It helps to have business focused roles in IT that can work with the stakeholders to pinpoint how an IT investment might drive the business outcome. You need to define your target metrics: whether it is a cost, hours saved (i.e. productivity), velocity (i.e. cycle time), customer churn, etc. that should be measured. Your outcomes should be specific and measurable not broad. For instance, you should not define your metric broadly as “increase sales productivity.” A more specific metric would be to reduce cycle time to generate a quote by 30 percent.
Take a Baseline
Next ask yourself, “Do we even have the ability to measure this metric?” Peter Drucker is often quoted as saying that “you can’t manage what you can’t measure.” This holds true in IT value. You can’t know whether or not a project is successful unless you can quantify progress. If you intend to influence sales productivity, you need a baseline measurement of how you define sales productivity today, which will most likely have multiple dimensions such as cycle time and response time. This baseline data must be valid and reliable. Unfortunately, collecting good baseline data is often overlooked by IT, which leaves you vulnerable when IT value is questioned.
Define Timeframe for Benefit Achievement
There is always a lag between an IT project go-live and benefit achievement. That is why it is vital to establish up front when the targeted benefits will be achieved. One will likely not realize all the value the day you go live. Defining the timeframes and having a regular cadence to review the metrics helps hold everyone accountable to realizing the benefit.
Be Realistic about Business Time Needed
IT needs to be realistic about the workload involved for business counterparts in a joint IT initiative. Many IT projects rely on content contributed from other groups in the organization. This “business time” needs to be built into the timeline for benefit achievement. Take, for instance, a project that focused on reducing the number of manual entries that finance needed to make to close the books every quarter. Before IT could even start automating the manual entries, we needed an inventory list of all the manual entries that Finance makes. It took Finance more than four months to provide this list, which meant it took a little over a quarter to start the project and even longer to start seeing value from it.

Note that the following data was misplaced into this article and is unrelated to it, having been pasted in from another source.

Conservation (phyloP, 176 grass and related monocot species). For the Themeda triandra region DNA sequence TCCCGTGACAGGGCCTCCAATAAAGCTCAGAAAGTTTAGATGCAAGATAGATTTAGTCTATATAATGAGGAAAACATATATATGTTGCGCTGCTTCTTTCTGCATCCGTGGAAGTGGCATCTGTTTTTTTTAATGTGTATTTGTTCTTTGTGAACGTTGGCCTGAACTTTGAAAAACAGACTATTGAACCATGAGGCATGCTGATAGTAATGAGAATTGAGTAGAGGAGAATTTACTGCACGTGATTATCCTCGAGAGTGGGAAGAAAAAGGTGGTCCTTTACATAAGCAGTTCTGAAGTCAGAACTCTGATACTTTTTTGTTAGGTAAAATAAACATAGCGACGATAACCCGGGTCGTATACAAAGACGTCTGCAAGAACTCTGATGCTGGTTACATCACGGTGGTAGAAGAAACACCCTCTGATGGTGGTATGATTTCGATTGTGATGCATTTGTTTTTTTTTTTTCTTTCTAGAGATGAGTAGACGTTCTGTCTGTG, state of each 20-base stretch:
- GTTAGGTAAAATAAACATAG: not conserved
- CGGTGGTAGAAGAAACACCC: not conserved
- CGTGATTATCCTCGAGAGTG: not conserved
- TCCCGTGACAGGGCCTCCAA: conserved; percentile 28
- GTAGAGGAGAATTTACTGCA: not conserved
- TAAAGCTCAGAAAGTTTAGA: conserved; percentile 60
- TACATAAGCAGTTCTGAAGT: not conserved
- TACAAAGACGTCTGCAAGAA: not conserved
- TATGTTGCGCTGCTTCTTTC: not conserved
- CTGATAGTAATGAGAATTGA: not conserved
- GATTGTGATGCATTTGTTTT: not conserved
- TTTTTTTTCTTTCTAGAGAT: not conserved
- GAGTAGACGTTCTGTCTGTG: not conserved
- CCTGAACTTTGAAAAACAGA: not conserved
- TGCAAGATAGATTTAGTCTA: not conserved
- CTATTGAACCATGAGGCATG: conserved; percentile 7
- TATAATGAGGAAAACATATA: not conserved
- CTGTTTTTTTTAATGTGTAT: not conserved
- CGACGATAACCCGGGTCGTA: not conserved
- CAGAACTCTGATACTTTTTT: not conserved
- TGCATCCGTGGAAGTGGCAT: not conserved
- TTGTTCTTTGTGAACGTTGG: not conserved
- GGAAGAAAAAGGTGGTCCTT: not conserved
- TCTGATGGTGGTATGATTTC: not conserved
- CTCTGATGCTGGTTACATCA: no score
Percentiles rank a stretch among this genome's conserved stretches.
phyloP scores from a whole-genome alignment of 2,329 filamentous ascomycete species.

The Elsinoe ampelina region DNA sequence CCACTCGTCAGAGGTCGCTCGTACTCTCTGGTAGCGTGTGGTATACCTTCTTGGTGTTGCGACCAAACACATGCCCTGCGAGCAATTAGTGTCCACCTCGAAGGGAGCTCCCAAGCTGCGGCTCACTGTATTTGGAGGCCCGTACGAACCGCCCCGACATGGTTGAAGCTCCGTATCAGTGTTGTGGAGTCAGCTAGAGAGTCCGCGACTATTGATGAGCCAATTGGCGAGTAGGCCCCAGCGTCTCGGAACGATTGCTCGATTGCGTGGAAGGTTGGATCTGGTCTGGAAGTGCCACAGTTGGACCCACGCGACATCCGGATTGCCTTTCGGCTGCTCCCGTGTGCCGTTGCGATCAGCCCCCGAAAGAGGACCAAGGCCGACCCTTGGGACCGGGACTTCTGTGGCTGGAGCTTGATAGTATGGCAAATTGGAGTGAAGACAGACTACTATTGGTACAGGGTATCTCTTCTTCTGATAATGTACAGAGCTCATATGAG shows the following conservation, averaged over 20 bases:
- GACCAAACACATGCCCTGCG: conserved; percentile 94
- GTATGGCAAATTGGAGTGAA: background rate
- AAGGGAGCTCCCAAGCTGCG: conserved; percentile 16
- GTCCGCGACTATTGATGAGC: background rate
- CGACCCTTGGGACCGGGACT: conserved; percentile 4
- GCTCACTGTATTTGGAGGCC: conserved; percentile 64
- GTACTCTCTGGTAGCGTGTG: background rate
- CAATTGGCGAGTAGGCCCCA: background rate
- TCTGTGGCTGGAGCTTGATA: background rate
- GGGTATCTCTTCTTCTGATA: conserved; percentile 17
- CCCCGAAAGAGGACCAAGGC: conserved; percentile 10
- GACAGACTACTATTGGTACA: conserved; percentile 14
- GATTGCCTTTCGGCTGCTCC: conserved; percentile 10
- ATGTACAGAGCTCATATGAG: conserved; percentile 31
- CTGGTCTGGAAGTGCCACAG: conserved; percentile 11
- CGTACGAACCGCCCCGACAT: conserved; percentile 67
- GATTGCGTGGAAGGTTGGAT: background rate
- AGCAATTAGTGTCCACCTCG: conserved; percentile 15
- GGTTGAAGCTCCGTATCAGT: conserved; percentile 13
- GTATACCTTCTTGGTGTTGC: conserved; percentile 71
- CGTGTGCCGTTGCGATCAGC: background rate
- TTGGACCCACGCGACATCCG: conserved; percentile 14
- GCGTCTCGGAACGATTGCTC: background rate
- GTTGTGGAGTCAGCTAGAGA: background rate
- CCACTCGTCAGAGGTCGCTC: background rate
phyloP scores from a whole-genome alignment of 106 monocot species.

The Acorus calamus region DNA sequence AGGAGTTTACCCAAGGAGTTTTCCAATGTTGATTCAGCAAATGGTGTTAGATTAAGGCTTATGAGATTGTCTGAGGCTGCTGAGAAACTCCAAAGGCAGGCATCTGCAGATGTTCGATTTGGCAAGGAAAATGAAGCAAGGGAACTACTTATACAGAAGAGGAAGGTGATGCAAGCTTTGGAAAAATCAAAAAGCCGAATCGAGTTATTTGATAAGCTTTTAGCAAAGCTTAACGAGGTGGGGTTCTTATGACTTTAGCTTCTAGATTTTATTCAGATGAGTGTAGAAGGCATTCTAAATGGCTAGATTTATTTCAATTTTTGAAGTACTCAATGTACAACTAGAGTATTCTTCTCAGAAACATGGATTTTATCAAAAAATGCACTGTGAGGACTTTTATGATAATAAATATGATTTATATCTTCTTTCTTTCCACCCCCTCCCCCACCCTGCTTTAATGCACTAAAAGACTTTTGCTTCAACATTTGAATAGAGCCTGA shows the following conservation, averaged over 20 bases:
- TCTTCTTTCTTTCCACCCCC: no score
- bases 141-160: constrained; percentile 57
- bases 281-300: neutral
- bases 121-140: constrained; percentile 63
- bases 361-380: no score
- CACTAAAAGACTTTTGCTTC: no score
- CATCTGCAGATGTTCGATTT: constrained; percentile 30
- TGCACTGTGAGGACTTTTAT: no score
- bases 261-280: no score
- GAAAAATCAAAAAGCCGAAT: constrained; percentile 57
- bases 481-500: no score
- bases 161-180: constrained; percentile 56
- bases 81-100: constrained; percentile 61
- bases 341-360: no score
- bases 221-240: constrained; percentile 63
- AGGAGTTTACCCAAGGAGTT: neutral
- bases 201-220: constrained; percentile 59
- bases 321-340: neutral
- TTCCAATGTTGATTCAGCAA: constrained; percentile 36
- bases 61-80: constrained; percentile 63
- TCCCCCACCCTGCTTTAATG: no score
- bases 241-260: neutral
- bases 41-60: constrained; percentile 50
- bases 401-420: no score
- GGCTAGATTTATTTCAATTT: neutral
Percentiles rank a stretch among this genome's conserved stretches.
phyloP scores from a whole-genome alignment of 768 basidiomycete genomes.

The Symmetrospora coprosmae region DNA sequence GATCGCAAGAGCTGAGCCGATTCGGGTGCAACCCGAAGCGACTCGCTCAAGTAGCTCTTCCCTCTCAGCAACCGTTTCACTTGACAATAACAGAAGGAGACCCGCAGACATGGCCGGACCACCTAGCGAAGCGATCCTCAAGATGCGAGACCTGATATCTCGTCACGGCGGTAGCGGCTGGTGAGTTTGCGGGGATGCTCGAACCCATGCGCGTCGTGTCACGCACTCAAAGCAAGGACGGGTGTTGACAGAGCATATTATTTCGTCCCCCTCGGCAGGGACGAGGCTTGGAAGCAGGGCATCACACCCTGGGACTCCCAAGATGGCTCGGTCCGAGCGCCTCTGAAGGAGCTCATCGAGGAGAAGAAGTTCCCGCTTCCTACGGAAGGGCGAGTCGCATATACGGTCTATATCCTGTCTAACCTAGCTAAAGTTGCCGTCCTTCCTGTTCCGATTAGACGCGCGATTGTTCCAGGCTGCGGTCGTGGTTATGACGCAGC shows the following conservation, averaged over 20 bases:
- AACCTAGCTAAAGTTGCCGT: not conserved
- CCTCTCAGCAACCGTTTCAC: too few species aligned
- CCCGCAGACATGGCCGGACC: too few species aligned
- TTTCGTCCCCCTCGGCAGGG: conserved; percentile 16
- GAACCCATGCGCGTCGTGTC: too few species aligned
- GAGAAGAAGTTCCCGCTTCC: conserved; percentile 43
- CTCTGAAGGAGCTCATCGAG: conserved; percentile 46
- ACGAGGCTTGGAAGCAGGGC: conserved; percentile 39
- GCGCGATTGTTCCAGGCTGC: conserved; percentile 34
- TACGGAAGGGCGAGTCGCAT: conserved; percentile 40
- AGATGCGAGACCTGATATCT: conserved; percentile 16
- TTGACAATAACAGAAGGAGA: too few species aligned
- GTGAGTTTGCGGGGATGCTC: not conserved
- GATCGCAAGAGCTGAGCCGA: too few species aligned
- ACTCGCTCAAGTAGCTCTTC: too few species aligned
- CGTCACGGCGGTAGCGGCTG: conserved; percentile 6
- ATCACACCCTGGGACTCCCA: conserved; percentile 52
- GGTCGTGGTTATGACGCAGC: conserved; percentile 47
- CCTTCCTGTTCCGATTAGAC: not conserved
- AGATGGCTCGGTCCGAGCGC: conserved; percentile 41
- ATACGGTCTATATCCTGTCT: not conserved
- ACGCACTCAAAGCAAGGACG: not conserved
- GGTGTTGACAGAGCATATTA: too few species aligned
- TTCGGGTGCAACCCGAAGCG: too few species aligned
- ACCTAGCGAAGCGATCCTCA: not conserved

IT needs to be aware of the time constraints and resource limitations of other business groups before engaging with them in a joint project.
Start in your Backyard
Measuring the value of IT doesn’t get easier than in our own backyard. When doing a project for yourself, you have direct control. Put the above measurement habits into practice on your own projects first. You define the outcomes and how IT will create value for the business. Don’t just look at cost reduction as a percentage of revenue or average spend per head; look at some of the big picture items for the business like increasing productivity and how you can measure that within your own organization. It is good practice to optimize IT before looking to optimize everyone else.
In the absence of metrics on IT value, negative stats will get more attention. Late projects, cost overruns and SLA misses will take center stage instead. Your IT organization drives business value and you must communicate in a way that the rest of the business can understand the value. When you don’t, the IT organization will continue to be perceived as just a cost center.